The Autumn Statement revealed that the government will spend an additional £79m to fight tax fraud in the next five years, as HMRC is promised greater resources to tackle the tax gap.
This marks a 27 per cent increase on the £292m investment announced at last year’s Budget. Through the extra £79m, HMRC expects to raise an additional £725m in tax receipts across five years.
Referred to as “Additional Compliance Resource for HMRC” in the Autumn Statement 2022, the funds will “enable HMRC to allocate additional staff to tackle more cases of serious tax fraud and address tax compliance risks among wealthy taxpayers”.
“The government remains committed to ensuring HMRC has sufficient funding to enable it to maintain its compliance performance over time, while continuing to make efficiencies, both in this and future Spending Review periods,” according to the policy document.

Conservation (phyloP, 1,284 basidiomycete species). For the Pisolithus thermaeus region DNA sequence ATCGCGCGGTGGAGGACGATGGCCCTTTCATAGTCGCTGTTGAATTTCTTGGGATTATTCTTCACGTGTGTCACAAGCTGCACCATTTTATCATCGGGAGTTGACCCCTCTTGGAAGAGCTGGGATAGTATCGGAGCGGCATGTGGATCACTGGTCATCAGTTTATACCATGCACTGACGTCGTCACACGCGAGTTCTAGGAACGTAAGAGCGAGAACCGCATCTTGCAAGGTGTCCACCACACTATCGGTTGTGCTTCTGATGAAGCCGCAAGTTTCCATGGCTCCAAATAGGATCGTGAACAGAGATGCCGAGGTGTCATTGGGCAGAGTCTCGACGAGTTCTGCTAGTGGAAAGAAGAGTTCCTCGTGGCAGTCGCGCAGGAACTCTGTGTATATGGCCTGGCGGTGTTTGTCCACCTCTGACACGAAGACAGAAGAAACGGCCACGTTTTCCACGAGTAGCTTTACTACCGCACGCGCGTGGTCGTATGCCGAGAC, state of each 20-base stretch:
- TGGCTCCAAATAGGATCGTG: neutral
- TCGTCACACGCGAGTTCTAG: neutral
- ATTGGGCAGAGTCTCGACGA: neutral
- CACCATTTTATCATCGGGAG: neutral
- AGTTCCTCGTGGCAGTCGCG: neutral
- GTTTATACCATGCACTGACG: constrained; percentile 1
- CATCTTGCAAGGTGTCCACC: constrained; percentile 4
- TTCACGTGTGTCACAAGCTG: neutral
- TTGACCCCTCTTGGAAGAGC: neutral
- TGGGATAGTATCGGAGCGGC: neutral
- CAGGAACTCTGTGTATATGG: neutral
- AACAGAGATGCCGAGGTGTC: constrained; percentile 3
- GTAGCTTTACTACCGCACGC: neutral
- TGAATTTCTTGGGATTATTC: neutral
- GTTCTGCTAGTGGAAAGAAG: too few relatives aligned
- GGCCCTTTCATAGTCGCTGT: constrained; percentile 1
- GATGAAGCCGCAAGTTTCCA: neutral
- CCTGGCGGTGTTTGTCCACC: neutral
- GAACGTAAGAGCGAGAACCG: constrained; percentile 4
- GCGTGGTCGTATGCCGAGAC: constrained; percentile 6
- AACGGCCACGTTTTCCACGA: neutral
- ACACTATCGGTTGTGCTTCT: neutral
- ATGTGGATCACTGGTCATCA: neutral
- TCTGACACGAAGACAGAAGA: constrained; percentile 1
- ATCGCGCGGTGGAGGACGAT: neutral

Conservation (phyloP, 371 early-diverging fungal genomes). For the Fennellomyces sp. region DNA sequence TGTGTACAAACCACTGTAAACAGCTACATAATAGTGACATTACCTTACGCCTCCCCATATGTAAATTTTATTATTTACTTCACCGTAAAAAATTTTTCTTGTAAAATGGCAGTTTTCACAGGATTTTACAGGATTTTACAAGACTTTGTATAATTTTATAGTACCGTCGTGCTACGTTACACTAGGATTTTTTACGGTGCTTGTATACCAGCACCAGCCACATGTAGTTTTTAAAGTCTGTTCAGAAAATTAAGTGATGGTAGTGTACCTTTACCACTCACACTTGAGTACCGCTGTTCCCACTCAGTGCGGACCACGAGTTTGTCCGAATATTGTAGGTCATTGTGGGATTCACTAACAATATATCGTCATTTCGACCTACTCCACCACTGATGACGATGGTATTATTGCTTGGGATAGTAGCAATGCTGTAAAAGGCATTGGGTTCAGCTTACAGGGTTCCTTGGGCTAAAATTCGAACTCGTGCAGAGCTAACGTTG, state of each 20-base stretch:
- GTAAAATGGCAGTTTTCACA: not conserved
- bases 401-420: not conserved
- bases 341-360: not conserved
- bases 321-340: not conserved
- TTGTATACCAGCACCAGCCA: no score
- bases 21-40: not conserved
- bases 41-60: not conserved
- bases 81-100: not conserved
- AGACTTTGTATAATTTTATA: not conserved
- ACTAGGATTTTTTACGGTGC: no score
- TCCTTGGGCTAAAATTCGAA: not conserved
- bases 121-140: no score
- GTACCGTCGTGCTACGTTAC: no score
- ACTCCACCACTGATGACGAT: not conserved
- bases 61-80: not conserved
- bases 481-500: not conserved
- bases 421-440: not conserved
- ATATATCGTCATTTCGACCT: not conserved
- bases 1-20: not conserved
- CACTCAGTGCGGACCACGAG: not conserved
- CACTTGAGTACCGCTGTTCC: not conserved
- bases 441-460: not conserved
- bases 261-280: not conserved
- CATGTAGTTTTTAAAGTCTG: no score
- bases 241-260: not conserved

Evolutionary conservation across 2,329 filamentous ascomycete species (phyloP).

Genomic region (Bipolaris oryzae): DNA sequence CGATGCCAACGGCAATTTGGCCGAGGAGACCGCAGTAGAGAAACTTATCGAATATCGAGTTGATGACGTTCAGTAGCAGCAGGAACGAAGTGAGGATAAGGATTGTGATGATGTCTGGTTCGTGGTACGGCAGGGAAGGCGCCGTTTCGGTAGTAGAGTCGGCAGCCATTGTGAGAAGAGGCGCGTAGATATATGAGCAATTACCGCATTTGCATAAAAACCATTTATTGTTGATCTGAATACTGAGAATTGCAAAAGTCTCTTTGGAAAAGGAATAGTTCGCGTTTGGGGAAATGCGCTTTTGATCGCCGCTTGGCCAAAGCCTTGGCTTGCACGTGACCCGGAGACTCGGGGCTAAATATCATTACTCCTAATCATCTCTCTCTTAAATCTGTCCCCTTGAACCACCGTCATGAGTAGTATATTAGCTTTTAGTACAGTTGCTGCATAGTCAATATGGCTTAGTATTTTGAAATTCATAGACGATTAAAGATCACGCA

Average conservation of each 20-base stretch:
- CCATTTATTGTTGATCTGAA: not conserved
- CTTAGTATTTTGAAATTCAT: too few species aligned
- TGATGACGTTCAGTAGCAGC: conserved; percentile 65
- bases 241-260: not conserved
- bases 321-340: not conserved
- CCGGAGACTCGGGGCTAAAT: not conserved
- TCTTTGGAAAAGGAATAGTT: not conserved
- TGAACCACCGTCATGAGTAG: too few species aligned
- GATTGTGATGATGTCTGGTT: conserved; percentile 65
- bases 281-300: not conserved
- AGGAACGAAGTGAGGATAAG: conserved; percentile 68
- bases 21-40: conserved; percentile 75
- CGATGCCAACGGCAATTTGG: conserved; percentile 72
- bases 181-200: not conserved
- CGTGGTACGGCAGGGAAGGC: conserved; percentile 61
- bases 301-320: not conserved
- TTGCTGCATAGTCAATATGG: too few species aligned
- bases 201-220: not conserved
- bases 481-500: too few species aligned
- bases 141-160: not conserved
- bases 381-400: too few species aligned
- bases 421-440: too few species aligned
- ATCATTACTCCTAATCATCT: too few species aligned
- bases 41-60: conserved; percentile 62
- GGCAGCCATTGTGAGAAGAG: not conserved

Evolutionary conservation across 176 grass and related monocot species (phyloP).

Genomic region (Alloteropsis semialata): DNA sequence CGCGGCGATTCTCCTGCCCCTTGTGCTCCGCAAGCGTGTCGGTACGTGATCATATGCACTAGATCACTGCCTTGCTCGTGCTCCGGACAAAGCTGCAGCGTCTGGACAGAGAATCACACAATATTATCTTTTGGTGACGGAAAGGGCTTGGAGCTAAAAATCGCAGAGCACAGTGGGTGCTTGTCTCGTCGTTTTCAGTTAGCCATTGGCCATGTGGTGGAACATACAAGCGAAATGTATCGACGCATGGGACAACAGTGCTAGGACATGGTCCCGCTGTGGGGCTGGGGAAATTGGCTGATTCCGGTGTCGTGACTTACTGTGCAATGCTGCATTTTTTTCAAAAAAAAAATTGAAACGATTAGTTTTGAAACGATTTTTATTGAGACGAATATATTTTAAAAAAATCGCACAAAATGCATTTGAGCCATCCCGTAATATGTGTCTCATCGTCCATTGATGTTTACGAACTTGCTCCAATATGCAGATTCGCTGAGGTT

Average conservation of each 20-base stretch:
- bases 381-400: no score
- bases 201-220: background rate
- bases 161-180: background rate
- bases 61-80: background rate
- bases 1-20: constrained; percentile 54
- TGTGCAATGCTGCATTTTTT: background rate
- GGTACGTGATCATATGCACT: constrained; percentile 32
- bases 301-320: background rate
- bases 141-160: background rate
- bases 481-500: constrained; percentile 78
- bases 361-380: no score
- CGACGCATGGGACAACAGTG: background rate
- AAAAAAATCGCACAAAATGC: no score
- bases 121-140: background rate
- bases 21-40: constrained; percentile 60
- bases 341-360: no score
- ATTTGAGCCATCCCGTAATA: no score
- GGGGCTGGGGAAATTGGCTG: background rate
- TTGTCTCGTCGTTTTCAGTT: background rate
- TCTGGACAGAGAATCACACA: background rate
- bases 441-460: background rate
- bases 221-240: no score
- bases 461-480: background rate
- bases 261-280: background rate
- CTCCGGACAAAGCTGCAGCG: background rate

Discussing the additional investment with City A.M. this morning, Qdos CEO Seb Maley said:“This is a signal of intent from the government. Upping the investment by nearly a third in just a year and by £371m in only two years shows just how serious HMRC is about cracking down on tax fraud.
“This was tucked away in the Autumn Statement, with tax hikes and freezes making the headlines. That’s not to say it’s any less important, though. This Chancellor has set out his stall early on.
“But targeting high net worth individuals isn’t a new approach. HMRC has ramped up its compliance activity in recent years, pursuing a number of high profile cases,” Maley pointed out.
For instance, Gary Lineker is fighting a £4.9m tax bill, which HMRC believes is owed due to breaching the IR35 rules.
Lineker’s just one of many who have been targeted by HMRC under the IR35 legislation.
“Whether it’s IR35 investigations or other tax related enquiries, the key takeaway is that HMRC will be doing more to fight tax fraud among individuals, but also businesses – it’s a development that outlines the importance of ensuring tax compliance and proactively protecting yourself from the risks,” Maley concluded.
HMRC has been approached for a comment.